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THE STRANGE CLAIMANT; , OR,…

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THE STRANGE CLAIMANT; OR, TWICE WED. CHAPTER I. TIIE FISHERMAN'S WEDDING. "GOOD morning, mate-a glorious morning Aye, aye-a right morning for a wedding!" Are you bidden to it, Dan ?" Oh, aye me and my dame, and the lasses the lads is to row the bride's boat, for you know, I suppose, it is her fancy to be married at the old church at Bontryst; her father and mother both lays there, poor lass! Proud enough the lads be, I'll assure you, and proud my dame be of 'emâsix as stout and handsome chaps as you'll meet in these parts. Be you bidden, Ben ?" Aye, aye and glad I'd ha' been to join the party, seeing the lass were always a favourite o' mine and my poor dame that's gone but I had gi'en my word to go up Rockton wi' Jem Apaley's fishâhim bein' laid up wi's bad arm, and I wouldn't break my word to the lad but my lasses be goin'; and, to speak truth, Meg s been a' yesterday in wi' Nelly, helping at the wedding clothes. I'd be bound, they two ha' never been to bed this blessed night, !o.- I see the smoke comin' from the chimney afore daybreak." j§ "Like enough, mate, like enough! There be nothing on earth the lasses do take so kindly as the making of wedding-tackle; unless, indeed, it be the gear of the smaller craft-the Daby clothes. But there's not a soul in the village but would gladly do a good turn for Nelly Heartsom; and it's no wender, for a sweeter nor kinder lass never set foot on theBe here sands." So she is, so she is, neighbour; she's as good as she's pretty, and you couldn't say more. Why,|when my dame lay ill, and my Meg were away at yonder, didn't Nelly tend her-aye, like a daughter ? Night and day were she at her bedside, and never took off her clothes, nor got a wink o' sleep till such as Meg came home, and then she would keep on 8 off; and never to say left off nursing till my P??1" wife were past wanting |help in this world. in heaven bless her, say I i Aye, aye, Ben Stratton, it's all true; and, mind you, I ha' knowed Nelly sin' she were that hig". I knew her father; we sailed many a voyage together, and it were me settling down here as led him to give up a seafaring life and take to the fishing boats. Aye, mate and I were the first as come across him that morning after the fearful night, when his craft went to pieces on the very rocks that beat the life out of his poor body! It were me found him, poor Heartsom! and me it was they would have break the awful news to his wife." It was before I came to this part," said his com- pamion. Aye, aye, it was a terrible sight, to be sure. The poor wife well nigh out of her mind, and little Nell âshe was about five then-just old enough to under- stand, and to miss her father. The baby was born after, and died same day and the poor wife fretteo herself away in less than two years after. Lor' ble* you, mate, any of us would ha' took that child kept it same as our own but, bit of a thing as She were, she had that spirit-no, she'd earn her says she-her father, bless you, all over, that wO- and so she'd nurse the babies, and knit the stockings, and do heaps of odd jobs, she did; and so fr0⢠house to house she soon made herself worth her I can tell you; and, as she grew up, she took that bit of a place yon; and one give a hand, and another give a hand, and put it ship-shape, and you know the trim little berth the lass has it now. And what with mending the nets, and makmg^ o *em, and nursing the children, and their mothers and writing of letters to the sweethearts for the girls, and one thing an' another, w,hy, Nelly has done bravely." They ha' been long courting-" "Aye, that were the lass's independence, just- she would not hear of launching, till such time as she'd got together all the wedding sear, and needful 'â stores aboard-sheets and quilts, I take it, an sucn like. To say the truth, mate, I be right- glad the day's come, and she's to be made fast; for though i: the lass is true as gold, she's over-pretty and light- hearted to go alone in this world." t You're right, mate, you're right; and there 3 been v more than one hankering after the prize." ? "Aye, Ben Stratton; and, between you and ^0» k there were an ugly craft a-while since, that my did misgive me would run foul of our gallant little sailor." "Saul Meghorn ?" f "Aye, lad; now I love Nelly-lass like one° .J I own, and, when I saw that she was not for "°u the black, big fellow, as she should ha' done, hankering after other men's goods, I up and sp° her fatherly-like, Ben, as you might ha' done,w laughed, and says she, I aint married yet, j"4 ftn(j Bullocks,' she Baysâand then looked so a merry in her way, you know, that makes a .but it man; I couldn't for the life of me be angry» waa do pass my comprehension, ahe, loving young Franklen with all her to holding out the tip of her finger, as you m8^8, ^{,ut that beetle-browed limb of the devil. Lord ⢠Women be the biggeBt puzzles ever sent upo earth to plague it." wbo Don't be hard, don't be hard," put in jn inclined, perhaps, to something more of his judgment, that he had been for upwards years released from the conjugal yoke, hope all be gone now it's a good bit since, and let's n they will go straight wi' the young couple, as There she is!" said Dan Bullocks, dia- him. The door of a small cottage, at a roang tanee bade from the beach, opened, and a I wa8 ^oman had stepped out, pitcher in hand, a doming towards the spot where they stood. Mermen, She hesitated, as she perceived the two wjth 'for a moment, seeming undecided; theby Jhe confidence of real innocence, she _ious- *he slightest possible blush betraying the j. a^e fcess that it was her wedding morning, #B?vuouB, flight be reminded of it by her kind old D61*vy ft B^ep Before she bad reached the spring, tbey» *°rward, had met her, and while Ben ,fc ftt **oui her the pitcher and proceeded to »» jjullocks ffream that gushed sparkling from the roc* > 8un. r*d hold of both her hands in his large, fists. sunshiny God bless you, my lass, this brigfl1' j,0nest a ^°rning, that's to make you the wife of or and as brave a sailor as ever he You're worthy of him, Nelly V forget l Jon bless you both; and, my girl, ° be vf8 an orphan like yourself, and love D roughest of dear, as you can be, Nelly. T&e more ti ^eed a woman's love and tenderness, nv heart, you may think. God bless you frOt0fve ^ay is Nelly, and may you be as happy 89 kissed her forehead, and fc!?9 filled with tears as she said, Than*?, tihank >^|(> Master Bullocks, you're v<ry g000' God bless you, too, Nelly Heartsotu nd there 0 low carno up with the filled pitcher, jear in heaven that blesses you, 0^e was your dear goodness to her wbe ^h, thank you, thank you! Please d°n «e^uv Wâfaid poor Nelly, whose sensitive he» » ^v the honest warmth of the old ft "g out her emotion. Thank TolL. «i come C«^e I'll mind. I'll be very good, ^6 Aaron and me? andâthank you,where pitcher was carried to the door by «. the sobbiDg, laughing, blushing bride. so happy ehe said every body's 80 ân'j that's what you're to cry for, I supp° V?.,De of your tears all over your MM i ^o have off, you naughty, unlucky tning>y Stratton/who, in the capacity of chief D)il1iner« and mistress of the sere &>» x>n herself to lecture the bride..» J»__ had, all in a fluster, seated berse 0,1Kn of the bed, among a heap of Btl.0 .Uy i58' inadvertently gemming tbem wi h Wels she was likely to boast of on the occa- | unlucky, is it, Meg ? I it was l Your father sad old locka spoke so kind just now; every one seems to love me." And so you're crying about it! I suppose, if one of us was to box your ears we might get a laugh. There, go along, and be getting the breakfast, do, you silly girl." But Meg fondly kissed her friend as she pretended to chide. That was the mischief, you see. For one reproof, Nelly Heartsom got twoâaye, half a dozen â âcaresses. If she had had less of one, she might not have needed the other. Smiling through her tears, the bride elect set about getting breakfast for herself and her companion, adding to the usual ordinary fare such extra little dainties as she had made, or as had been sent by kindly neighbours on every side, who wished her well. Intterupted she was, from time to time, by Meg's imperious claim to try on this," or see how this wentand she sa awaiting the indefatigable hand- maiden, at the well-spread little table, some minutes before Meg would leave he? employment. There the latter said, at last, as she entered. « It's all ready now; everything laid to one's hands, even to the pins- â¡, Nelly jOU wjjj 2ook nice «' Dear Meg, you taken a deal more pains than I should have done for myself; but I'll do as much for you when your turn ccnes." "Oh, you'll ave something better to do by then, Nelly other ciotbes to work at, long before Nell's band s opped her mouth, and then straight way conveyed ° it some dainty of her own provid- ing, bidding1 er taste that, and not talk nonsense." Presently came taps at the door, and in dropped, one by oae. matrons with kind tokens of affection, seasoned 1flth sage advice maidens longing to see the brIdal which Meg Stratton triumphantly displaved, preud of her work, nnd justly so. Then came the V0!1, ones, elected to the rank of brides- maids! an laughed, joked, smiled, and were gay, standing around the homely breakfast table, joining in the fragmentary meal. J e In at the open casement nodded the flowering creepers-fvschias, rose, honeysuckle, and heliotrope âthe 80 came laden with the odours of ? 'â he steady, soothing beat of the waves UP°D u?^ each, while the glorious June sun shone brigboy over sea, and rock, and sandy shore. A morning for all heaven and earth to make peace, and for the elements to swear eternal amnesty. A very weddmg morning. J g5acious me â¢' Nelly, there go my brothers! 81a *? 80 Much as your hair done!" "At Patty Bullocks, one of the pretty &ri a, 88 six stalwari young men appeared aloD« the beach from the village. ⢠nearly of a height, and dressed alike in nautIcal, holiday costume, of white jacket and full J. 8traw hats, each with a coloured r ? Bering gaily from its crown, and on the r+ a knot, or favour, corresponding in colour to that on the hkt. y a pretty conceit, each ef the biidesmaids wore C°i?Uur8 ^airmg *ith those of the young rowers, w 11 ?-1; n?l UQfair to conclude, was the token of sympa y n the Owners-with one exception among the young men, who failing, perhaps, of mating him- self with a lady, wore the bride's colour, as did Meg Stratton. "Theyare going to the boat now," cried Patty; and n yu surely call here, to know if we are ready. "v Meg," said Nelly; and away she hurried to her chamber, leaving to her friends the duty of recein g her escort, who did not fail to look in at ^eCu «'<>a o rehearse, in concert with the other ^eir joyous party, the order of their going. r But they sooa hurried on their way, for the bride- g^°? ,> â⢠to. be brought in state (so they planned it) in trim boat, in all its glory, with colours flymg. f o 7%«re. crie(j Meg for the last time as she suc- V«rm^dable achievement of hooking that "bottom hook- for whichshehadthpown intoher ten e combined forces of her body; "there!" fn, + £ e vom her knees, and over Nelly's head, 19 ⢠i Jlt.tle mirror- Well, now, I do declare! "P.°° if you ain't the tiresomest, unluckiest */r 0tl earth is the girl crying at now ?" 1 can'fc helP cobbed the bride, i. 10 AZ arnaB around the neck of Meg, who, on ,er. P'.te the riek to the finery, could not re- frain from an involuntary hug. A «T,a T 5aPPy» and I do so love him, and he is so g0^W^l<Wt deserve him!" j you must try to," said her downright bone Aaron 'fi tw' and her a 8,i»ht 8hake- 1 P? j it- ⢠0x y°ur ears if y°u don't behave. It's wi lânV wiif* lndeed, Nelly; there's no telling what i â come of it, crying over your gown and gloves, too-8eeWe!â J J *ere dimpling Nelly's sweet face as she r2 ll;z,lnt0 fcer little parlour, which her friends f annroval decorated with fresh flowers. A hum bf»' ^^°h even the women could not repress, A stood blushing in their midst; and Tinndfe th«0^- ^anklen came in (having given his nation preferring a less public mode of con- T?^ >18 bride's home), all in his wedding h r bosomaitl> '"ell-fitting, suitableâand placed in !ofnm t(* k <?ne °F those white rosebuds it was his hrinffvou hep» s^ing, "It is the last I'll ever Pfl_ e^y Heartsom," Meg, who was watching unrlv scolil t^ out, "For goodness Bake! some- They all ] r' or cry ftH way to church music com and momen^ sounds of window ⢠nearer and nearer, drew all to the and a little a i°y°U8 huzza burst upon their ears, rounding (.y.Conv?y of boats came into sight, rapidly gleaming i P°int of jutting rocks, their white sails ing in the t'le 8Un> their many-coloured flags flutter- hand awn^n'e breezeâthe joyous notes of the full That BU ln^ willing echoes of the cliffs around, happy brid^6*'8 8Un 8^one uPon 110 fairer nor moro the than she who now walked, escorted by to the boat cre(f and smiling briiesmaids, down and green as the bride's by the white flag In the nMrreath that decorated its prow. then that 041116 the bridegroom and his friends; those bidd ^and j then another filled with thronged to the wedding; then more and more, made hol'fl1^ We^-wishers and neighbours, who had Over to honour to the occasion. enough f Hue waters, where diamonds glittered the oars n, a million bridals, at the splash of burdens ⢠f ^oats danced lightly with their precious waves ⢠t'k 6 white-winged birds resting on the gaily â¢'«8treamers fluttered, the music struck up bore awa a^ain roae the triumphant chorus, as they industrv u t^8 ma'den from the home which her own old chn reared, to the altar among the hills, the coast .°^ Bontryst, some few miles round the have na ei° Nelly had chosenâfor the reasons I aniedâto become the wife of Aaron Franklen. OHAPTEB II. M S A VI' KLOHOBX. sight the bride's veil fluttered out of crtur tk wbite sail gleamed round the jutting the a the little fleet from the village and and wr°iipa and couples who had flocked to doors persed j*8' na^» down to the beach, to gaze, dis- homeg withdrew, gossiping, by the way, to their little ? uP-where the cliffs tewered far above the upon H, 6 ^nlftnd» and the scattered fishing-huts and bv6 ^each» sheltering them from the cold north with ⢠windsâabove the vast downs', clothed the _Wa^ng ferns and purple heaths, wheue browsed CPani^re"f°°ted cattle, and where, in sunny nooks and (â¢ajn les» long since abandoned by prairie and moun- grott â artful speculators erect picturesque the cVff aU(* ^tic chaldtsâfrom up, I say, among an(j 8» the wedding party long remained in view, nj .even where their joyous voices and the merry fori*5 Waa no longer to be distinctly heard, nor the ine m ? ea°k boat's party to be discerned, the floafc- -A '°dy and the glancing track seemed to mingle ooftg in wafts upon the eye and ear, like a â gDed memory of byegone enjoyments. wafJk n°t' such sort, to the only eyes which still w ?ed hungrily the fading vision; for eyes did j after the village below and the ates of the huts upon the beach had ceased to ga*e. f there had turned their eyes upward, back 01 the sea, to those same cliffs, they would have D, sharply defined, in dark outlines against the ummer sky the figure of a man, erect, motionless, ungpilj out to sea. .bey would have lost sight of him for awhile; then, gain, have caught him in view, dwindled to a line,J* Peck even as they gazed, he would have van^lJ nto nothing; for, as the wedding-party distanced 8 acting-point, and clearing the shore, went wi to sea, or again reached inland to the sr?°°. aters, that eaerer watcher had leaped from stniafc~"1?i8faer' hi*her 8tiU'. t° hold fluttering 1 gazing hungrily, greedily, after that fl e'ii' ilnt° that bridal boat! j ^Jll it vanishedâtill even to his hawk s vis agonised eagerness there was perception n > nd the snatches of music on the breeze, t g 8 l!Jthe sunshine seemed to mock him. Wretched man that I am! Have me y °b, merciful Heaven!" .a .He. groaned as he fell upon his knees, wilt^ piercing exclamationâlower, lower, and Jo^wer, itill his face touched the ground, till he sank like ona para- !y8ed, and moaned and uttered words maudible*- spasmodic bursts of real suff<<rine. u it has come to this .I shall see her no more b"t a8 his wifeâno more! no more! at all, lor 1 cannot live and see her so -After some minutes he rose and gazed w y over the sea, but even the mocienea had ceaeed, only the steady, passive wash of the patient waves far below reached him. Why did I not seize her then ? Why did I not, bv one bold stroke, make her mine for ever ? She dared not have returned after a night's absence! That proud young fool would have scorned herâshe must have been inine-she loved meJâshe as good as told me so, by actions and admissions;âI should have made her happyâoh why did I play traitor to myself when opportunity was given me ? Fool! miserable, wretched, hesitating fool that I was! why did I not avail myself of the last, the only change ? He paced to and fro hurriedly he threw back his thick black hair, and seized his broad forehead in his hands, as if he would have hurled it from the cliff his dark, deep-set eyes gleamed with living nre his hot breath seemed to scorch his parted lips, as it panted through thfm^ Why did I not ? he repeated, smiting his side heavily with his arm. Why! because I am become a pitiful, drivelling, whining, abject coward, before the power of this girl! It was not enough that I abandoned a pursuit that I gloried inâforsook my fellows and the goods we shared because in her eyes I might gain favour, and be an honest man-an honest man I" he sneered out the words bitterly, as if he mocked the speaker. And this was not enough, but my arm must become nerveless, my heart turn to gentleness, my hand forget it.. cunning! Titus was, when the sight of a village bridal would not have st iid me in my path one instant. The thought of their happiness !-bah !-am I become a coward ? Saul Megborn, who has dared the dangers of the sea, the fierce pursuit of armed menâwho, with the gibbet facing him ashore, the night and tempest on the ocean, never yet knew fear-now shrinking from meeting a few harmless peasants! Nay, it is not that! My lOve was lawful; why should it not have met with suc- cess ? I would have made her my wife I loved her oh, bow I love hfr, in spite of all And she loved me âshe did, she must J Why listen to me ?âmeet ice ? âreceive my first giftâthough not the others ? Put she did love me oh, and I hoped, I believed, that the turning-point in my life was comeâthat the drefy past was done with-the dream! Oh, fool! idiot! miserable fool that I was!" He rushed to the side of the cliff, where the pre. cipitous side shelved off abruptly to the sea beneath, fatho.ns down the black, sharp crags bristling Ip from the seething waters, like the foaming jaws of some mammoth sea monster. His dark eyes gleaned luridly, his swarthy forehead was bathed in feverfrh sweats, his white teeth glittered through the massesOf his raven-hued and curling beard he had thrust bek the loose jacket and shirt; his huge, hairy chest ifte exposed to the sea breeze. He looked more like solle unchained fland, gazing back triumphantly upon the abyss be had escaped, than a man of middle age, aid grand herculean proportionsâwho had been haifl- some, too-ere life had set one stamp upon his f" tures. Even more terrible than his previous rage was tlte gloomy despair which gradually took possession of his dark features. Now might I end it all," he said to himself in 8 lower tone, still gazing down upon the rocks and beach below. She would understand it all, when they found and told her of the crushed and batttered corpse of the etranger who has puzzled them, I know, these months past." He was silent awhile, then withdrew from the precipice, and let his gaze wander abroad over the sparkling sea. But why should I ? I cannot believe but that she cared for me then, though some idea of duty, per- haps, held her to her bargain with this paltry young fisherman. At any rate, I will not give upâI will not be baffled." He paced to and fro again upon the rock, then stood still, drew about him the large loose coat which covered his sailor dress, and replaced the broad hat which he had thrown aside. I said I would not see them as they returned why not? If she loves me, she will be pleased; if not, that is but a small instalment of what she shall feel. She made me love her, she let me love her, she gave me hope. Lost! I said but why ? Aye, that was in my puling mood I am better now-myself again. She shall yet be mine-mine only. If I live âdespite the gay procession to the church this dayâ if I live, my wife she shall be. To myself I pledge my word, and when did Saul Meghorn lie to him- self?" (Th be continued.)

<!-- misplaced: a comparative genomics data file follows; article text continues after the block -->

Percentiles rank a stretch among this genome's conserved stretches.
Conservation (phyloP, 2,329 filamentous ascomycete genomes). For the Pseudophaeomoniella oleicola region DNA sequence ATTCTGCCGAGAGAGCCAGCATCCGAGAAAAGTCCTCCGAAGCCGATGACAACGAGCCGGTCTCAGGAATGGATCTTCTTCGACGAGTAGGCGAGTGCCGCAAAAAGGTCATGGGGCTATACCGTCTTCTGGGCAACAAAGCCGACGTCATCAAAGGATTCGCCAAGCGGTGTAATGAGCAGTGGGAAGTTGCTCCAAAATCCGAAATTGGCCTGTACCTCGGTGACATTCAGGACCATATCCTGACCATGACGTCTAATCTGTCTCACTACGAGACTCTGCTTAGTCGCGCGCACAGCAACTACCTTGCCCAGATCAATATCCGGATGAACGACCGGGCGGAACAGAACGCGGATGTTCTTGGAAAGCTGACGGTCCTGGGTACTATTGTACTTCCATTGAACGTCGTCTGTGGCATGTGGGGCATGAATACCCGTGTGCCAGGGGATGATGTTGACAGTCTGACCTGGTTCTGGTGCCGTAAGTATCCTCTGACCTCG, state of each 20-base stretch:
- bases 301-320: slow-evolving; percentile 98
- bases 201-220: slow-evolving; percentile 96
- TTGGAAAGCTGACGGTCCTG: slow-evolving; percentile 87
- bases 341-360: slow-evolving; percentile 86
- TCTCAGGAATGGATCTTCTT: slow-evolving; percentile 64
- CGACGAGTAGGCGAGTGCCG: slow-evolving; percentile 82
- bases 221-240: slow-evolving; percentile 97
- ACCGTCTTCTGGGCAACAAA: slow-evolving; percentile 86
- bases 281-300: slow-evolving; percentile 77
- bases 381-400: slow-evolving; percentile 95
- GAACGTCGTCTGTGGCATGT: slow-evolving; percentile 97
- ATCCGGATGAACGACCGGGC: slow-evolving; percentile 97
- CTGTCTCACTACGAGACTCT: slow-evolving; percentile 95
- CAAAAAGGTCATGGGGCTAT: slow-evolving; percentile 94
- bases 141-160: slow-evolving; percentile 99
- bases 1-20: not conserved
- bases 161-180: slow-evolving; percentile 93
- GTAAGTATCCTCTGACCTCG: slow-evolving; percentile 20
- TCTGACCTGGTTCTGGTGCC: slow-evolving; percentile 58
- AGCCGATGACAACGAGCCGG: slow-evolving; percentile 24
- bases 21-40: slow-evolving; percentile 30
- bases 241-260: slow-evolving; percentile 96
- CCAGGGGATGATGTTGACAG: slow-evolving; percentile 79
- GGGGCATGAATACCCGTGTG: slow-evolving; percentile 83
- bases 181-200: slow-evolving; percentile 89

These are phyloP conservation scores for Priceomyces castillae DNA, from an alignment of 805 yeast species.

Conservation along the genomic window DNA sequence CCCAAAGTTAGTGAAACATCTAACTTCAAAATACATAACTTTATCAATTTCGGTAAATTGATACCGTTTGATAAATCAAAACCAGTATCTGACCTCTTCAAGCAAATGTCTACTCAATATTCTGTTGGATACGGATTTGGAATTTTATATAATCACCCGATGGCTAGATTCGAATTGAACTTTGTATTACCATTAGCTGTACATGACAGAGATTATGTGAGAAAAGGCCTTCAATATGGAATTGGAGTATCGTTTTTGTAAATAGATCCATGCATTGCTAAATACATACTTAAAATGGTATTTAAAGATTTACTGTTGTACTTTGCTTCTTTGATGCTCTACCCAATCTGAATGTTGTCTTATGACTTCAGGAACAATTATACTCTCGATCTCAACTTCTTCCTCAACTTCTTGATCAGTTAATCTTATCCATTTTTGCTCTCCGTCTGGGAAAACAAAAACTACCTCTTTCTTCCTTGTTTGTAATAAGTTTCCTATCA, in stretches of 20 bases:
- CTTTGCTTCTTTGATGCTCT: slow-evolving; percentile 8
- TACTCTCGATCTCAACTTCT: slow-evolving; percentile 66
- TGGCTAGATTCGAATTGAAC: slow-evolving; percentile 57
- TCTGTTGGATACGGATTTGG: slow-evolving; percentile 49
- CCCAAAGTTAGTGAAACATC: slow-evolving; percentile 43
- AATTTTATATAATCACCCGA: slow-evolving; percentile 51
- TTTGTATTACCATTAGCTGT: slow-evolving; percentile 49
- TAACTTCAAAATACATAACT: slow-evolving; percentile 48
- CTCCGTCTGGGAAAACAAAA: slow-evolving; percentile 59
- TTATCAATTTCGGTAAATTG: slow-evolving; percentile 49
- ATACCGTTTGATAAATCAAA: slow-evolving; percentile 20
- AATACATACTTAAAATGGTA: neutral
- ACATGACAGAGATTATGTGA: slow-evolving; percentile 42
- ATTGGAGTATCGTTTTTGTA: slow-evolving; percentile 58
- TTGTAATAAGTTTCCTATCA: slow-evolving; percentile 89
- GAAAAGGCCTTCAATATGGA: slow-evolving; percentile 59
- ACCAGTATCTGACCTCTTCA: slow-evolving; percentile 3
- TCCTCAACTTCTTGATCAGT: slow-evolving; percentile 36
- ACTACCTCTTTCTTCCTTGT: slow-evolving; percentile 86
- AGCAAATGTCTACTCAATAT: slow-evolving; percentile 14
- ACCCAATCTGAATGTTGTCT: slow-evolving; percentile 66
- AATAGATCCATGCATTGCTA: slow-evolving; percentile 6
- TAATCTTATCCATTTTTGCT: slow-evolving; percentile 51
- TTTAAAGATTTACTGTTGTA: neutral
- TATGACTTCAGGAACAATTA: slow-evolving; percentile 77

ADRIAN FLORENT; OR, THE MYSTERY.

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LADIES' COLUMN.

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VARIETIES.I